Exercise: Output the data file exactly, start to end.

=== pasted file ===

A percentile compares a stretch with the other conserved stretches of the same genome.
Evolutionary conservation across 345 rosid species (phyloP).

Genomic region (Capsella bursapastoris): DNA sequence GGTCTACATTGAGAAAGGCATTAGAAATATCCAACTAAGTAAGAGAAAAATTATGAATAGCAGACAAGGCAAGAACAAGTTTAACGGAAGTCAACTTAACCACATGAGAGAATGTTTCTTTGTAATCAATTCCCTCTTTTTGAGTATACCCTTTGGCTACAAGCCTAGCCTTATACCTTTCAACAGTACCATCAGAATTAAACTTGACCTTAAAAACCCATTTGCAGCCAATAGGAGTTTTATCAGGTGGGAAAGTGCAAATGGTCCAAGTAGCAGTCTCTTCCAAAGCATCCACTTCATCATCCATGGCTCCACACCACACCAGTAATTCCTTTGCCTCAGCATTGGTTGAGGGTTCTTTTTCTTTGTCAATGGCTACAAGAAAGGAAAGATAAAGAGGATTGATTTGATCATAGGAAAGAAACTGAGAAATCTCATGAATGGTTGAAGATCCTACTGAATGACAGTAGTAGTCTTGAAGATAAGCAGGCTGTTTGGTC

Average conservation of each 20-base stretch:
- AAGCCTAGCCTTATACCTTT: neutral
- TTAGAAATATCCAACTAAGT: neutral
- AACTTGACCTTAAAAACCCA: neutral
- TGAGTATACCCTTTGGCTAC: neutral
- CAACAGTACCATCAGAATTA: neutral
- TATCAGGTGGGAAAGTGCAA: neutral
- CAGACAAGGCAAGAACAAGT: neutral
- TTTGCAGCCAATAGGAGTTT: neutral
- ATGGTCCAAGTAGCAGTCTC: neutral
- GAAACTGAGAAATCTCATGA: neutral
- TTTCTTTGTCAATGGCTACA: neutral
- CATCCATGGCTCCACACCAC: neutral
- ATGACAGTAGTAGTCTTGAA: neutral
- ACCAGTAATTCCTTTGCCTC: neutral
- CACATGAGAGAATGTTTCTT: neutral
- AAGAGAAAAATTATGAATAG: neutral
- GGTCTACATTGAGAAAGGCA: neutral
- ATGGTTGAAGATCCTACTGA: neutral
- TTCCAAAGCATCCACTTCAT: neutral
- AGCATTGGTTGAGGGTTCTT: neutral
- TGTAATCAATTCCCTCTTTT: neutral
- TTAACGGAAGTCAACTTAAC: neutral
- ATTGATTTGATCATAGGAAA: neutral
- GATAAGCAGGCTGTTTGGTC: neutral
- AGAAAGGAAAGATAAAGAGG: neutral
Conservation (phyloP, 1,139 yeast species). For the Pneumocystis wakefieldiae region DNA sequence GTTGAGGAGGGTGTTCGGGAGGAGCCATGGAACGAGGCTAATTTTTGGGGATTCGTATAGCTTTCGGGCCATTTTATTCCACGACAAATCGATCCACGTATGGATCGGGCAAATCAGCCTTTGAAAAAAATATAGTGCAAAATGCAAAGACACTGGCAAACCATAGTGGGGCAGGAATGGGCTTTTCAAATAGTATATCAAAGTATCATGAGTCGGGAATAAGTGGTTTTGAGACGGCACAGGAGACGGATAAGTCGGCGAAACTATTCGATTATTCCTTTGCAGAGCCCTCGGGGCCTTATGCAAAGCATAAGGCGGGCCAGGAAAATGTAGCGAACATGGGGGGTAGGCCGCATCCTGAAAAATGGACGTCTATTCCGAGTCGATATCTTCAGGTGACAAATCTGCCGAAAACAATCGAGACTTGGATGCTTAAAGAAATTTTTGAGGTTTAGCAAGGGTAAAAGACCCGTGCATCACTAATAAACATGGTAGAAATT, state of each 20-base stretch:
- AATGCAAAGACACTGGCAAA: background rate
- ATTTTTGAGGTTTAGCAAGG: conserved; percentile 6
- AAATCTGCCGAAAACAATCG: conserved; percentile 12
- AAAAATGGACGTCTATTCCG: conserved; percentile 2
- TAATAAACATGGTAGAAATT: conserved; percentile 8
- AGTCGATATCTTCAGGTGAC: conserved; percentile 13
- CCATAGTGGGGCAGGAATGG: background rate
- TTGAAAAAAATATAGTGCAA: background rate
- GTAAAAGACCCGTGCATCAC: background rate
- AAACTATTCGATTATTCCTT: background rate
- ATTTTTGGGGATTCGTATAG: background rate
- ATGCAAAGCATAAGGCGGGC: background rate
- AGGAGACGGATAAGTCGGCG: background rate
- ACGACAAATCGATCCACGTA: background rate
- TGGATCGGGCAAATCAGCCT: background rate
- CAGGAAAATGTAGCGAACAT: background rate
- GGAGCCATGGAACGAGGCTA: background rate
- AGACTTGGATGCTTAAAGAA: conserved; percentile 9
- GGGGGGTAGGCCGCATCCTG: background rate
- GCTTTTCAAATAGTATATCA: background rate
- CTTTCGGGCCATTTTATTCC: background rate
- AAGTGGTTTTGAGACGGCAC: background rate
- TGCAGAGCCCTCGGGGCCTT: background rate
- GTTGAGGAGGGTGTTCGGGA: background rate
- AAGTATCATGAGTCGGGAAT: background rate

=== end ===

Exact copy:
A percentile compares a stretch with the other conserved stretches of the same genome.
Evolutionary conservation across 345 rosid species (phyloP).

Genomic region (Capsella bursapastoris): DNA sequence GGTCTACATTGAGAAAGGCATTAGAAATATCCAACTAAGTAAGAGAAAAATTATGAATAGCAGACAAGGCAAGAACAAGTTTAACGGAAGTCAACTTAACCACATGAGAGAATGTTTCTTTGTAATCAATTCCCTCTTTTTGAGTATACCCTTTGGCTACAAGCCTAGCCTTATACCTTTCAACAGTACCATCAGAATTAAACTTGACCTTAAAAACCCATTTGCAGCCAATAGGAGTTTTATCAGGTGGGAAAGTGCAAATGGTCCAAGTAGCAGTCTCTTCCAAAGCATCCACTTCATCATCCATGGCTCCACACCACACCAGTAATTCCTTTGCCTCAGCATTGGTTGAGGGTTCTTTTTCTTTGTCAATGGCTACAAGAAAGGAAAGATAAAGAGGATTGATTTGATCATAGGAAAGAAACTGAGAAATCTCATGAATGGTTGAAGATCCTACTGAATGACAGTAGTAGTCTTGAAGATAAGCAGGCTGTTTGGTC

Average conservation of each 20-base stretch:
- AAGCCTAGCCTTATACCTTT: neutral
- TTAGAAATATCCAACTAAGT: neutral
- AACTTGACCTTAAAAACCCA: neutral
- TGAGTATACCCTTTGGCTAC: neutral
- CAACAGTACCATCAGAATTA: neutral
- TATCAGGTGGGAAAGTGCAA: neutral
- CAGACAAGGCAAGAACAAGT: neutral
- TTTGCAGCCAATAGGAGTTT: neutral
- ATGGTCCAAGTAGCAGTCTC: neutral
- GAAACTGAGAAATCTCATGA: neutral
- TTTCTTTGTCAATGGCTACA: neutral
- CATCCATGGCTCCACACCAC: neutral
- ATGACAGTAGTAGTCTTGAA: neutral
- ACCAGTAATTCCTTTGCCTC: neutral
- CACATGAGAGAATGTTTCTT: neutral
- AAGAGAAAAATTATGAATAG: neutral
- GGTCTACATTGAGAAAGGCA: neutral
- ATGGTTGAAGATCCTACTGA: neutral
- TTCCAAAGCATCCACTTCAT: neutral
- AGCATTGGTTGAGGGTTCTT: neutral
- TGTAATCAATTCCCTCTTTT: neutral
- TTAACGGAAGTCAACTTAAC: neutral
- ATTGATTTGATCATAGGAAA: neutral
- GATAAGCAGGCTGTTTGGTC: neutral
- AGAAAGGAAAGATAAAGAGG: neutral
Conservation (phyloP, 1,139 yeast species). For the Pneumocystis wakefieldiae region DNA sequence GTTGAGGAGGGTGTTCGGGAGGAGCCATGGAACGAGGCTAATTTTTGGGGATTCGTATAGCTTTCGGGCCATTTTATTCCACGACAAATCGATCCACGTATGGATCGGGCAAATCAGCCTTTGAAAAAAATATAGTGCAAAATGCAAAGACACTGGCAAACCATAGTGGGGCAGGAATGGGCTTTTCAAATAGTATATCAAAGTATCATGAGTCGGGAATAAGTGGTTTTGAGACGGCACAGGAGACGGATAAGTCGGCGAAACTATTCGATTATTCCTTTGCAGAGCCCTCGGGGCCTTATGCAAAGCATAAGGCGGGCCAGGAAAATGTAGCGAACATGGGGGGTAGGCCGCATCCTGAAAAATGGACGTCTATTCCGAGTCGATATCTTCAGGTGACAAATCTGCCGAAAACAATCGAGACTTGGATGCTTAAAGAAATTTTTGAGGTTTAGCAAGGGTAAAAGACCCGTGCATCACTAATAAACATGGTAGAAATT, state of each 20-base stretch:
- AATGCAAAGACACTGGCAAA: background rate
- ATTTTTGAGGTTTAGCAAGG: conserved; percentile 6
- AAATCTGCCGAAAACAATCG: conserved; percentile 12
- AAAAATGGACGTCTATTCCG: conserved; percentile 2
- TAATAAACATGGTAGAAATT: conserved; percentile 8
- AGTCGATATCTTCAGGTGAC: conserved; percentile 13
- CCATAGTGGGGCAGGAATGG: background rate
- TTGAAAAAAATATAGTGCAA: background rate
- GTAAAAGACCCGTGCATCAC: background rate
- AAACTATTCGATTATTCCTT: background rate
- ATTTTTGGGGATTCGTATAG: background rate
- ATGCAAAGCATAAGGCGGGC: background rate
- AGGAGACGGATAAGTCGGCG: background rate
- ACGACAAATCGATCCACGTA: background rate
- TGGATCGGGCAAATCAGCCT: background rate
- CAGGAAAATGTAGCGAACAT: background rate
- GGAGCCATGGAACGAGGCTA: background rate
- AGACTTGGATGCTTAAAGAA: conserved; percentile 9
- GGGGGGTAGGCCGCATCCTG: background rate
- GCTTTTCAAATAGTATATCA: background rate
- CTTTCGGGCCATTTTATTCC: background rate
- AAGTGGTTTTGAGACGGCAC: background rate
- TGCAGAGCCCTCGGGGCCTT: background rate
- GTTGAGGAGGGTGTTCGGGA: background rate
- AAGTATCATGAGTCGGGAAT: background rate